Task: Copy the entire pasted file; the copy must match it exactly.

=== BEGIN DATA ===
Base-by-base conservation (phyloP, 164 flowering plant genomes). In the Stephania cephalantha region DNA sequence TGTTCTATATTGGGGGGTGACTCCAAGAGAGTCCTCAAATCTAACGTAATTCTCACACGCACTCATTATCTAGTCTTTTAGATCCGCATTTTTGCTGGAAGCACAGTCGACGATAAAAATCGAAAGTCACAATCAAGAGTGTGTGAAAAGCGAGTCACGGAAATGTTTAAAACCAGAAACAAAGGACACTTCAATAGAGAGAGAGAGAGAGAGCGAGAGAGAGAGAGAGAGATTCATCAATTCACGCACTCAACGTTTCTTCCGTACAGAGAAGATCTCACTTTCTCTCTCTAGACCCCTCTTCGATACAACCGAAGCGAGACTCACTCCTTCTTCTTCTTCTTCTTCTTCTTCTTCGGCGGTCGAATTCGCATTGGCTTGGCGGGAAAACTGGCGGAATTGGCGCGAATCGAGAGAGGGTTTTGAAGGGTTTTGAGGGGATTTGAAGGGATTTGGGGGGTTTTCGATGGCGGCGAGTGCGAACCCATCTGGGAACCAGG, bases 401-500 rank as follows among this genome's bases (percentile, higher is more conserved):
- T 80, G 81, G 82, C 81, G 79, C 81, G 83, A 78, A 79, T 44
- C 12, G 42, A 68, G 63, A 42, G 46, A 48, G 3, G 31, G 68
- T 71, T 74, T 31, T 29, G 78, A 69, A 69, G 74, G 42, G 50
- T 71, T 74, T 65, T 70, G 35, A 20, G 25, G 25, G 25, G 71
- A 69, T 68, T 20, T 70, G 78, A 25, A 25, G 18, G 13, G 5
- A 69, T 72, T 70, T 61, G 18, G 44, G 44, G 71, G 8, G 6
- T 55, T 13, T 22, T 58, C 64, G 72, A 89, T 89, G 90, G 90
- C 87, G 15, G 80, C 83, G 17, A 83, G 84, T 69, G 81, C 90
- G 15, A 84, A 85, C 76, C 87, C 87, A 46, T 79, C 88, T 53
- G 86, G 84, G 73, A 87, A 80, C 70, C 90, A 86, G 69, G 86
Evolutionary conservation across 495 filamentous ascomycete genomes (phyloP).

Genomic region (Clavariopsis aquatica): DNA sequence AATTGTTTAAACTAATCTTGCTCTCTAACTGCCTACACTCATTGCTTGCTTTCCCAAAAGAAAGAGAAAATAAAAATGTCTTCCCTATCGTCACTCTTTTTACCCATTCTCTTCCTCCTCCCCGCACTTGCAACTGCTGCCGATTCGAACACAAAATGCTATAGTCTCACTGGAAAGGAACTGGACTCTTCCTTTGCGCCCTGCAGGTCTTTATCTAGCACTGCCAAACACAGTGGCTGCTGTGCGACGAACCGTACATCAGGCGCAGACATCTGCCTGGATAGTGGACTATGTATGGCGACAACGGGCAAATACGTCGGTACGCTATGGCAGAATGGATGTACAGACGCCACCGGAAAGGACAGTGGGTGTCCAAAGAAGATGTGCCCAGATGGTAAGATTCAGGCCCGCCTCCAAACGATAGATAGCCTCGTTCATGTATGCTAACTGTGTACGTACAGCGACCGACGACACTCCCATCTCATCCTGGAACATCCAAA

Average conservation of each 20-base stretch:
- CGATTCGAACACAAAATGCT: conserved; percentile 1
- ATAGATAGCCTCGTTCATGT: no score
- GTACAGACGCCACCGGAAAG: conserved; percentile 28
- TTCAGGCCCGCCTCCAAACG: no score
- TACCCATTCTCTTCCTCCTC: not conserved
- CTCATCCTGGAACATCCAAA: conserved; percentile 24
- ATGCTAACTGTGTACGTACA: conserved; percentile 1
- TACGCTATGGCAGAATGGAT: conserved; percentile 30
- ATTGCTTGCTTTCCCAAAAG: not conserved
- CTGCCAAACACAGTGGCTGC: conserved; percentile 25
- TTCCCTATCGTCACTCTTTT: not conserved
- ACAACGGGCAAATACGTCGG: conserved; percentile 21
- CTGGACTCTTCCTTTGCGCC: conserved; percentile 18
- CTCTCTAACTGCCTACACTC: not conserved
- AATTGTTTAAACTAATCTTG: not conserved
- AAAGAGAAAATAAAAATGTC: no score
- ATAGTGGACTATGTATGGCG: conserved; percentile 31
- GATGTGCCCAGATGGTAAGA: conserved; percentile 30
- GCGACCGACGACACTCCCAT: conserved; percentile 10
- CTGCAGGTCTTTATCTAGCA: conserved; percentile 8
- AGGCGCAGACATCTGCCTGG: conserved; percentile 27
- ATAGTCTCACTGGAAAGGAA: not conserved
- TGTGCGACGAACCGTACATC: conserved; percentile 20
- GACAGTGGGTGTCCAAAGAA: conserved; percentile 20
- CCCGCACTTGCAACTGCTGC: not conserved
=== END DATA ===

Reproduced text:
Base-by-base conservation (phyloP, 164 flowering plant genomes). In the Stephania cephalantha region DNA sequence TGTTCTATATTGGGGGGTGACTCCAAGAGAGTCCTCAAATCTAACGTAATTCTCACACGCACTCATTATCTAGTCTTTTAGATCCGCATTTTTGCTGGAAGCACAGTCGACGATAAAAATCGAAAGTCACAATCAAGAGTGTGTGAAAAGCGAGTCACGGAAATGTTTAAAACCAGAAACAAAGGACACTTCAATAGAGAGAGAGAGAGAGAGCGAGAGAGAGAGAGAGAGATTCATCAATTCACGCACTCAACGTTTCTTCCGTACAGAGAAGATCTCACTTTCTCTCTCTAGACCCCTCTTCGATACAACCGAAGCGAGACTCACTCCTTCTTCTTCTTCTTCTTCTTCTTCTTCGGCGGTCGAATTCGCATTGGCTTGGCGGGAAAACTGGCGGAATTGGCGCGAATCGAGAGAGGGTTTTGAAGGGTTTTGAGGGGATTTGAAGGGATTTGGGGGGTTTTCGATGGCGGCGAGTGCGAACCCATCTGGGAACCAGG, bases 401-500 rank as follows among this genome's bases (percentile, higher is more conserved):
- T 80, G 81, G 82, C 81, G 79, C 81, G 83, A 78, A 79, T 44
- C 12, G 42, A 68, G 63, A 42, G 46, A 48, G 3, G 31, G 68
- T 71, T 74, T 31, T 29, G 78, A 69, A 69, G 74, G 42, G 50
- T 71, T 74, T 65, T 70, G 35, A 20, G 25, G 25, G 25, G 71
- A 69, T 68, T 20, T 70, G 78, A 25, A 25, G 18, G 13, G 5
- A 69, T 72, T 70, T 61, G 18, G 44, G 44, G 71, G 8, G 6
- T 55, T 13, T 22, T 58, C 64, G 72, A 89, T 89, G 90, G 90
- C 87, G 15, G 80, C 83, G 17, A 83, G 84, T 69, G 81, C 90
- G 15, A 84, A 85, C 76, C 87, C 87, A 46, T 79, C 88, T 53
- G 86, G 84, G 73, A 87, A 80, C 70, C 90, A 86, G 69, G 86
Evolutionary conservation across 495 filamentous ascomycete genomes (phyloP).

Genomic region (Clavariopsis aquatica): DNA sequence AATTGTTTAAACTAATCTTGCTCTCTAACTGCCTACACTCATTGCTTGCTTTCCCAAAAGAAAGAGAAAATAAAAATGTCTTCCCTATCGTCACTCTTTTTACCCATTCTCTTCCTCCTCCCCGCACTTGCAACTGCTGCCGATTCGAACACAAAATGCTATAGTCTCACTGGAAAGGAACTGGACTCTTCCTTTGCGCCCTGCAGGTCTTTATCTAGCACTGCCAAACACAGTGGCTGCTGTGCGACGAACCGTACATCAGGCGCAGACATCTGCCTGGATAGTGGACTATGTATGGCGACAACGGGCAAATACGTCGGTACGCTATGGCAGAATGGATGTACAGACGCCACCGGAAAGGACAGTGGGTGTCCAAAGAAGATGTGCCCAGATGGTAAGATTCAGGCCCGCCTCCAAACGATAGATAGCCTCGTTCATGTATGCTAACTGTGTACGTACAGCGACCGACGACACTCCCATCTCATCCTGGAACATCCAAA

Average conservation of each 20-base stretch:
- CGATTCGAACACAAAATGCT: conserved; percentile 1
- ATAGATAGCCTCGTTCATGT: no score
- GTACAGACGCCACCGGAAAG: conserved; percentile 28
- TTCAGGCCCGCCTCCAAACG: no score
- TACCCATTCTCTTCCTCCTC: not conserved
- CTCATCCTGGAACATCCAAA: conserved; percentile 24
- ATGCTAACTGTGTACGTACA: conserved; percentile 1
- TACGCTATGGCAGAATGGAT: conserved; percentile 30
- ATTGCTTGCTTTCCCAAAAG: not conserved
- CTGCCAAACACAGTGGCTGC: conserved; percentile 25
- TTCCCTATCGTCACTCTTTT: not conserved
- ACAACGGGCAAATACGTCGG: conserved; percentile 21
- CTGGACTCTTCCTTTGCGCC: conserved; percentile 18
- CTCTCTAACTGCCTACACTC: not conserved
- AATTGTTTAAACTAATCTTG: not conserved
- AAAGAGAAAATAAAAATGTC: no score
- ATAGTGGACTATGTATGGCG: conserved; percentile 31
- GATGTGCCCAGATGGTAAGA: conserved; percentile 30
- GCGACCGACGACACTCCCAT: conserved; percentile 10
- CTGCAGGTCTTTATCTAGCA: conserved; percentile 8
- AGGCGCAGACATCTGCCTGG: conserved; percentile 27
- ATAGTCTCACTGGAAAGGAA: not conserved
- TGTGCGACGAACCGTACATC: conserved; percentile 20
- GACAGTGGGTGTCCAAAGAA: conserved; percentile 20
- CCCGCACTTGCAACTGCTGC: not conserved